About Epstein Barr Virus (EBV) (Mononucleosis)

Infectious mononucleosis, also called “mono,” is a contagious disease. Epstein-Barr virus (EBV) is the most common cause of infectious mononucleosis. It is common among teenagers and young adults, especially college students. At least 25% of teenagers and young adults who get infected with EBV will develop infectious mononucleosis.

How is it transmitted?

EBV is the most common cause of infectious mononucleosis, but other viruses can cause this disease. Typically, these viruses spread most commonly through bodily fluids, especially saliva.

Signs and Symptoms

Typical symptoms of infectious mononucleosis usually appear 4 to 6 weeks after you get infected with EBV. Symptoms may develop slowly and may not all occur at the same time.

These symptoms include:

  • extreme fatigue
  • fever
  • sore throat
  • head and body aches
  • swollen lymph nodes in the neck and armpits
  • swollen liver or spleen or both
  • rash

Enlarged spleen and a swollen liver are less common symptoms. For some people, their liver or spleen or both may remain enlarged even after their fatigue ends.

Most people get better in 2 to 4 weeks; however, some people may feel fatigued for several more weeks. Occasionally, the symptoms of infectious mononucleosis can last for 6 months or longer.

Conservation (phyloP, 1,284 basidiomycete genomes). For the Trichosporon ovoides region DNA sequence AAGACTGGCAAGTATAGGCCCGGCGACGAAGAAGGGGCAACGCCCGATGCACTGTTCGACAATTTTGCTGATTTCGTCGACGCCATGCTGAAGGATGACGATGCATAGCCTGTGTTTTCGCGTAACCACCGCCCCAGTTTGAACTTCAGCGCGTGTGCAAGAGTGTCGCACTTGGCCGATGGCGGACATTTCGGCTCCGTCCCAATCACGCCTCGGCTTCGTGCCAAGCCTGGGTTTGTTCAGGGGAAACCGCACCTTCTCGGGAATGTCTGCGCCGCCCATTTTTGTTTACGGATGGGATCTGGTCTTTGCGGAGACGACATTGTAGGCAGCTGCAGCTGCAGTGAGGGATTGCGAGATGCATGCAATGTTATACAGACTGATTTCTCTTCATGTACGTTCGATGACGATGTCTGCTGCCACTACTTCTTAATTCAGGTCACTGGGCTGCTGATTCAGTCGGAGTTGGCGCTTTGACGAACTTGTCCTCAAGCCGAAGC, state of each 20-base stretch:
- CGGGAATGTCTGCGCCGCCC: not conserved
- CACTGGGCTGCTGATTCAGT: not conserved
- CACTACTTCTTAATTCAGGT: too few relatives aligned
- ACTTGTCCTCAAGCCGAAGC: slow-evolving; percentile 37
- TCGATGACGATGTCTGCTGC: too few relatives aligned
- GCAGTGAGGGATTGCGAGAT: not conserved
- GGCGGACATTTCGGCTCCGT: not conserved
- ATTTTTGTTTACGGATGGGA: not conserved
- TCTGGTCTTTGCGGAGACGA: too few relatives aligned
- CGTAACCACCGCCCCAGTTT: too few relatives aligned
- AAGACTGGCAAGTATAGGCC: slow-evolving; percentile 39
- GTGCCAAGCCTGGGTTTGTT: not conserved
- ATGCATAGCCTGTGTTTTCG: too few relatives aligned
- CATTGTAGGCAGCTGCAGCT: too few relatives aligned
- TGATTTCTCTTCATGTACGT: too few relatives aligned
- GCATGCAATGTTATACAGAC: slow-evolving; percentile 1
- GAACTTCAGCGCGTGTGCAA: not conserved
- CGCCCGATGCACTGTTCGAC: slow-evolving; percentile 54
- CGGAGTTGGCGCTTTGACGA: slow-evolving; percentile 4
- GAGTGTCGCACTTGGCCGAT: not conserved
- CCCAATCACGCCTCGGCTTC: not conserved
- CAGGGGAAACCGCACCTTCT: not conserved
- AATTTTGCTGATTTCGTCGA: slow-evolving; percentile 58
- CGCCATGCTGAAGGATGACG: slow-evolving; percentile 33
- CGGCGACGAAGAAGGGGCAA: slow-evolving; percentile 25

You can help relieve symptoms of infectious mononucleosis by getting plenty of rest and staying well-hydrated.

Self-care options include:

  • Manage your fever and pain with acetaminophen (325mg “non-aspirin,” regular strength, 2-3 tabs) every 4-6 hours (not to exceed 3000mg in 24/hours) OR ibuprofen (200 mg, 2-3 tabs) ever 6-8 hours with food. You may alternate acetaminophen and ibuprofen every 3 hours
  • Prevent dehydration by drinking plenty of clear liquids (water, ginger ale, sport drinks, etc.)
  • Get plenty of rest

If you have infectious mononucleosis, you should not take amoxicillin as a rash may develop.

Alcohol use is discouraged as often there can be a transient liver inflammation associated with mono.

Because your spleen may become enlarged as a result of infectious mononucleosis, you should not participate in athletic activities. More than 50 percent of patients with mono develop splenic enlargement within the first two weeks of symptoms; as a result, the recommendation is to avoid activities that may cause splenic rupture for at least 4 weeks from time of diagnosis or until you fully recover.

NCAA athletes must come to Student Health for return-to-play clearance after 4 weeks.

If you have trouble swallowing, trouble breathing, abdominal pain, suffer a relapse (begin to feel much worse after having felt better), severe headache and/or neck pain/stiffness, confusion, lethargy, severe or persistent vomiting please call Student Health at 215-746-3535 and select the option to speak with a nurse.


There is no vaccine to protect against infectious mononucleosis. You can help protect yourself by not kissing or sharing drinks, food, or personal items, like toothbrushes, with people who have infectious mononucleosis.

Practice good hygiene:

  • Wash your hands with soap and warm water or an alcohol-based hand sanitizer that contains at least 60% alcohol
  • Cover your mouth and nose with a tissue when you cough or sneeze. If you don’t have a tissue, cough or sneeze into your sleeve or elbow



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(updated 3/3/2016)